Having just moved to Tucson from central Wisconsin, where it’s very flat, I find my gearing choices very limited here and am considering a switch to a compact (50/34) Ultegra 6800 setup with an 11-32 cassette.

I use my Boone for road and gravel but never for actual ’cross.

1: Will Ultegra 6800 levers work with my Avid Shorty 6 brakes?

2: Will I need any type of BB adapter for a new Ultegra crank for my Boone, since I’ll be switching from SRAM to Shimano and Trek’s BB90 system is proprietary, or can I just use the same bearings that are already press-fit into my frame with no additional adapter(s)?

I would really appreciate your help with this. I have wrenched on bikes for a long time, but compatibility issues seem to have gotten a lot more complicated in the last 5-10 years.
— Charlie

Dear Charlie,
The Shimano levers will work OK with the Avid cantilever brakes. They have a bit more cable pull and lower leverage than SRAM levers, but cantilevers have a lot of leverage and often benefit from more cable pull opening them up further from the rim.

You will need to switch the bottom bracket, at least the non-drive-size bearing. The I.D. of the drive-side bearing on both Shimano and SRAM GXP is 24mm, but the GXP non-drive bearing I.D. is 22mm, so your Shimano spindle won’t fit into it. Often this is achieved with a step-down sleeve with a thick flange on the inboard side of the bearing; pulling this out is often not realistic, and, even if you could, you would still need a different dust shield, since the SRAM dust shield won’t fit on the Shimano spindle, either. The press fit on Trek BB90 is very light, so it is easy to pull out those bearings and push new ones in.
— Lennard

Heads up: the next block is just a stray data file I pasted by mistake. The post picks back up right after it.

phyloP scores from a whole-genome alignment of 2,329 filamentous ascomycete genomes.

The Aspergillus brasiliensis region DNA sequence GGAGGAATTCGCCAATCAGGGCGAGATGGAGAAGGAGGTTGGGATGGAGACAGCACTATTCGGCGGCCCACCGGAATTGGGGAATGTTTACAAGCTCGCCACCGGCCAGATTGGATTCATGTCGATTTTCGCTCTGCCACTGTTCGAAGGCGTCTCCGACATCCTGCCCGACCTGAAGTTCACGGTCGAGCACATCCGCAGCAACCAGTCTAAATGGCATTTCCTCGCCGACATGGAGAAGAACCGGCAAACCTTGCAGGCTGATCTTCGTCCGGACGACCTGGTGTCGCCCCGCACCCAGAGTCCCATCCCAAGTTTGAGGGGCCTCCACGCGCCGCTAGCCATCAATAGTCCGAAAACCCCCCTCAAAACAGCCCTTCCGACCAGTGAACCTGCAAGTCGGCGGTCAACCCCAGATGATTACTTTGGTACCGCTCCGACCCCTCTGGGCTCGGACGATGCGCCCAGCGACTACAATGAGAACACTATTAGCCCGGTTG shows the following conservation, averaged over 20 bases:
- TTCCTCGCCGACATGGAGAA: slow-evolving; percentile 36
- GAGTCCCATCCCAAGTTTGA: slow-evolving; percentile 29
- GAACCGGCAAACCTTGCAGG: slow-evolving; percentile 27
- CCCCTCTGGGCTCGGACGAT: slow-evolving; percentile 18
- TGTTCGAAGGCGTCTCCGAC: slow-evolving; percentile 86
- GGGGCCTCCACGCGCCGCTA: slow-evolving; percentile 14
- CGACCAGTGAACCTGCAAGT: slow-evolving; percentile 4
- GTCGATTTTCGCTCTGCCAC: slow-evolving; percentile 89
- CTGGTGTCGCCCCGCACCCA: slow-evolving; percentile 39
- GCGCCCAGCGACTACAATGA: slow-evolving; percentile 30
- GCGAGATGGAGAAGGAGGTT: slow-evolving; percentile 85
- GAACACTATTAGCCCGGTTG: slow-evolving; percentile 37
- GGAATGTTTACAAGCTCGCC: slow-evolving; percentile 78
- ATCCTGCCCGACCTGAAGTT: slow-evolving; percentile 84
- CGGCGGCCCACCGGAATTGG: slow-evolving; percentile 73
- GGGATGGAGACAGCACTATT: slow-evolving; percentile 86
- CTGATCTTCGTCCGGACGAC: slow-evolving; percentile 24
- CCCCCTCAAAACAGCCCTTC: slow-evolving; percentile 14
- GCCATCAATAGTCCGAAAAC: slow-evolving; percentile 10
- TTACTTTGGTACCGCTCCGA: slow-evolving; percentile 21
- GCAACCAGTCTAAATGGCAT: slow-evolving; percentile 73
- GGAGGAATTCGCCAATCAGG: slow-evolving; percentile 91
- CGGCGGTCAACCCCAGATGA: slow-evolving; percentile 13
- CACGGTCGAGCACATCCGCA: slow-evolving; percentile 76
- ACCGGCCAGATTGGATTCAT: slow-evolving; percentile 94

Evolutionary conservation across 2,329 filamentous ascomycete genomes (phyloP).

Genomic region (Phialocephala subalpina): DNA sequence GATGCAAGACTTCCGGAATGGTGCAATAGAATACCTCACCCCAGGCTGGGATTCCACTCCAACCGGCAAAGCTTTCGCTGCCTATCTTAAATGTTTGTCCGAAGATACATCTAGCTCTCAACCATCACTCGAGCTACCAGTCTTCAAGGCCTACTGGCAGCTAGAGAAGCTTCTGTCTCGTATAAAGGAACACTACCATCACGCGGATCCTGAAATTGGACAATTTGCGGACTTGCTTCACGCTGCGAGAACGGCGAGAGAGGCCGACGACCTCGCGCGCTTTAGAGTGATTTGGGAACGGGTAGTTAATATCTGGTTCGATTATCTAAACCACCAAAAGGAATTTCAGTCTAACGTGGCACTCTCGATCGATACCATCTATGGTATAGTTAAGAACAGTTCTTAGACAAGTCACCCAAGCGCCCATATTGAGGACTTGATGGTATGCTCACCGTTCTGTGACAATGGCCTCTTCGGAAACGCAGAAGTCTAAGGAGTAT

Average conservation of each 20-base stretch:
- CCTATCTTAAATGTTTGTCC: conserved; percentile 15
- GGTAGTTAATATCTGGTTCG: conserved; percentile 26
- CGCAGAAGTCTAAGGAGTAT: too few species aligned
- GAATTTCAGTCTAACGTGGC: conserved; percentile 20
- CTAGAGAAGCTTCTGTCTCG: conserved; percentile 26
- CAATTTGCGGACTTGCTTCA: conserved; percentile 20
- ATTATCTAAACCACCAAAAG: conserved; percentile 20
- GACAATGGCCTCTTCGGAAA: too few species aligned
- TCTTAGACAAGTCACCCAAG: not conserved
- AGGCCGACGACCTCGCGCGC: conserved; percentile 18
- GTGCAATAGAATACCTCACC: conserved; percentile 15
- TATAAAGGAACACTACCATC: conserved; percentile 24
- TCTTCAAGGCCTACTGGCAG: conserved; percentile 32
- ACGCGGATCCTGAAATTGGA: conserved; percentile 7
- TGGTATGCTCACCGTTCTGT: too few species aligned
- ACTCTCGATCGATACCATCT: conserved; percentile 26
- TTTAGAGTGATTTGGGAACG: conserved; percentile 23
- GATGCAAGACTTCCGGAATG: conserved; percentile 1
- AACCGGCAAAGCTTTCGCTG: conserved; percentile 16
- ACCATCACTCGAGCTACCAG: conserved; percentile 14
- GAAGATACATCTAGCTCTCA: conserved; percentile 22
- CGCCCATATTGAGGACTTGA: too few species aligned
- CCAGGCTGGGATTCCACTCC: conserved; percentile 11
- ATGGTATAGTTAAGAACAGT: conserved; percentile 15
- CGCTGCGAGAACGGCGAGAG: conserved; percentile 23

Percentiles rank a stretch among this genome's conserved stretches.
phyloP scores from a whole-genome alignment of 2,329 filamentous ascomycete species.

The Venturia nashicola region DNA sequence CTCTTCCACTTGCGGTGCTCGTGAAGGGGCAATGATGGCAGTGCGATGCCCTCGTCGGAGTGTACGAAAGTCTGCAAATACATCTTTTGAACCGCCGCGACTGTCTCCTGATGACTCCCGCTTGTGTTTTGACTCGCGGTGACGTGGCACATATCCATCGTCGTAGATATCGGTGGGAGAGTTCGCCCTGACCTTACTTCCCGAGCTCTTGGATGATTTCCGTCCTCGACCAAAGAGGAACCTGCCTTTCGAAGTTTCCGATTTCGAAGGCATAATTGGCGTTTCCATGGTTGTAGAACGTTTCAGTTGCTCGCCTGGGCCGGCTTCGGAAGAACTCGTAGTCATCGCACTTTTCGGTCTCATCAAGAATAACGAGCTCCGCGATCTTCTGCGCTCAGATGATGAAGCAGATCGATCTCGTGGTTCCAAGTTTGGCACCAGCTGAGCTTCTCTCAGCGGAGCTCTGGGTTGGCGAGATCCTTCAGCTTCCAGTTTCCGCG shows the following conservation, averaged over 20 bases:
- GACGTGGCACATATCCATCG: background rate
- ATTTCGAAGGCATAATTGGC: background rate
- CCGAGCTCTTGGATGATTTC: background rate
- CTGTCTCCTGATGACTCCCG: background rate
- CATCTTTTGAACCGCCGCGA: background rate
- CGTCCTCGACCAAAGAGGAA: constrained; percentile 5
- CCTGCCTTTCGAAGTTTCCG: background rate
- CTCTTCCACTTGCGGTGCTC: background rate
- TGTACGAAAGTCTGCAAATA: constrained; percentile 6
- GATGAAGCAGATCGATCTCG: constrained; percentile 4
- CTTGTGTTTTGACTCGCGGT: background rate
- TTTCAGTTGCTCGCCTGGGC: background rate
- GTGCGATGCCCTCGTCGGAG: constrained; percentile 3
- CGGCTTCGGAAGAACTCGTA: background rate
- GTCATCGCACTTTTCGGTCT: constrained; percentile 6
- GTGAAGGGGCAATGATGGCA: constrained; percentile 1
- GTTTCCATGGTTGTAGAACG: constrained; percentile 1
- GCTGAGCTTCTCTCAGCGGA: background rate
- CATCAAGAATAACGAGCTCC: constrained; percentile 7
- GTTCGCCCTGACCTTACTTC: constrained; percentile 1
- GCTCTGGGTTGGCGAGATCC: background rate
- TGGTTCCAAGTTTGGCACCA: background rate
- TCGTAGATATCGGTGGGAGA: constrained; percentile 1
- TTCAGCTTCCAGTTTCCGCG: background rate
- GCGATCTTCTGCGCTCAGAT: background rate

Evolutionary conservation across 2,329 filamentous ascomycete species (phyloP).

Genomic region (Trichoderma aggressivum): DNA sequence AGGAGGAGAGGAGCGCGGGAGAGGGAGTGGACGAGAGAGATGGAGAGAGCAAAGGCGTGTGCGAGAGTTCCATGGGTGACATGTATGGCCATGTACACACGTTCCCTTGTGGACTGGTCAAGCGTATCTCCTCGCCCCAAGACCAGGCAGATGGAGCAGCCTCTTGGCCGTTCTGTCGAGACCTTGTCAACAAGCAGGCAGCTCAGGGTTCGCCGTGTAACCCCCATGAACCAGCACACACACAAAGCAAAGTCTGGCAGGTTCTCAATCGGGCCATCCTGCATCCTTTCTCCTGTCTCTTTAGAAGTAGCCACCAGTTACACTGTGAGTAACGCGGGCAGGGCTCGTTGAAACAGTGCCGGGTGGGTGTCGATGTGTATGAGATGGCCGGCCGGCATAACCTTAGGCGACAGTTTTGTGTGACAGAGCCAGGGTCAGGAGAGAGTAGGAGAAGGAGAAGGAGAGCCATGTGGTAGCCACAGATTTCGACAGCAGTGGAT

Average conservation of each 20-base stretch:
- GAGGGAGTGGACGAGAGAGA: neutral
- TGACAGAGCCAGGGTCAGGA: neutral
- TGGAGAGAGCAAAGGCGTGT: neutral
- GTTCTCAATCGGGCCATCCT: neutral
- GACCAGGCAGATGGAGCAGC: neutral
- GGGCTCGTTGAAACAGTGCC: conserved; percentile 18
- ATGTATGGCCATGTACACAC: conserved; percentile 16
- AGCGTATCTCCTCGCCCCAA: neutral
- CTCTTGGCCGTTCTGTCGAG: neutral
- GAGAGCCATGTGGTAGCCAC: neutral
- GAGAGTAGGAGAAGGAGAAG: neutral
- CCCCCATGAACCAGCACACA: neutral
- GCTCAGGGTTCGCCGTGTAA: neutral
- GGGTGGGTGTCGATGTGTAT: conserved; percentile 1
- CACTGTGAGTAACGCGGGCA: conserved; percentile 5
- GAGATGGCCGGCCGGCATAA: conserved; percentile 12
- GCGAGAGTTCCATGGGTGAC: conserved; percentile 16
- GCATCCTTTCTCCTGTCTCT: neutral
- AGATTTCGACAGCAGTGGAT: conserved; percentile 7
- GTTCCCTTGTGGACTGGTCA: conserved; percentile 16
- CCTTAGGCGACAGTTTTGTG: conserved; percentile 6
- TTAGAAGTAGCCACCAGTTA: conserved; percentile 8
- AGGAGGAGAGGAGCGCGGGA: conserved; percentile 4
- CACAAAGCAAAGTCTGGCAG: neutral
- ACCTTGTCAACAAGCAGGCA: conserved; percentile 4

Feedback on balancing wheels

Dear Lennard,
It’s true that spinning up an unbalanced rear wheel on a bike in a workstand will cause an oscillation, often an alarmingly large one. But it only happens because the bike/stand combination has a natural frequency in the neighborhood of 14 Hertz (which is roughly how many revolutions per second a 700C wheel turns at 30 miles per hour).

In other words, if you “plucked” the bike/stand combination and let it vibrate like a tuning fork, it would vibrate at about 14 Hz. The wheel imbalance acts like a parent pushing a child on a swing: a push at the right time means that the oscillation increases in both cases.

On the road, the imbalance is hard to feel not because the rim mass is low compared to the rest of the bike/rider system, but because the natural frequency of that system is not near 14 Hz. Similarly, an unbalanced front car wheel may feel fine at 55 miles per hour but terrible at 73. The unbalanced wheel has no discernible effect at 55 miles per hour because the wheel/steering system’s natural frequency is higher than the forcing frequency produced by the 55 mph wheel. But at 73 mph, the wheel frequency matches the natural frequency of the system, and you feel an oscillation.

It’s important to remember that you can’t feel the vibration of an off-balance wheel on the road not because it’s masked by a weight difference but because it isn’t vibrating, at least not very much. The oscillation of a bike in a stand depends on the stand being part of the system. On the road there’s no stand, so the bike doesn’t vibrate at the same frequency as it does in the stand. A bike whipping back and forth in a stand with a spinning wheel is an arresting sight, to be sure. But that phenomenon doesn’t have much to do with what happens on the road.

At this point, some of your readers might object and mention speed wobble as an important consideration. I’ve encountered a few cases of speed wobble that seemed to be affected by a particular wheel, but as you know, speed wobble is a very complex phenomenon that’s often independent of forcing frequency.

In other words, speed wobble is so complex and has so many variables (which often do not include wheel balance) that one can’t say a balanced wheel generally prevents speed wobble.

Many riders feel intuitively that a balanced wheel is a good thing. In reality, it doesn’t do much. It may seem a little absurd to spend lots of money on light wheels and then spend a bit more money to add weight to them, but on balance, it’s harmless.
— Jason

P.S. I’m a mechanical engineer, for what it’s worth. I also worked as a bicycle mechanic off and on for about 15 years. I didn’t put these things in the body of my letter because my argument depends on physics, not my credentials.

Dear Jason,
Thank you very much for that. It makes perfect sense. The magnitude of the oscillation of the bike in the stand when cranking up the rear wheel always surprised me, as the relative mass involved in the imbalance of the rear wheel is so small. This explains it nicely.
― Lennard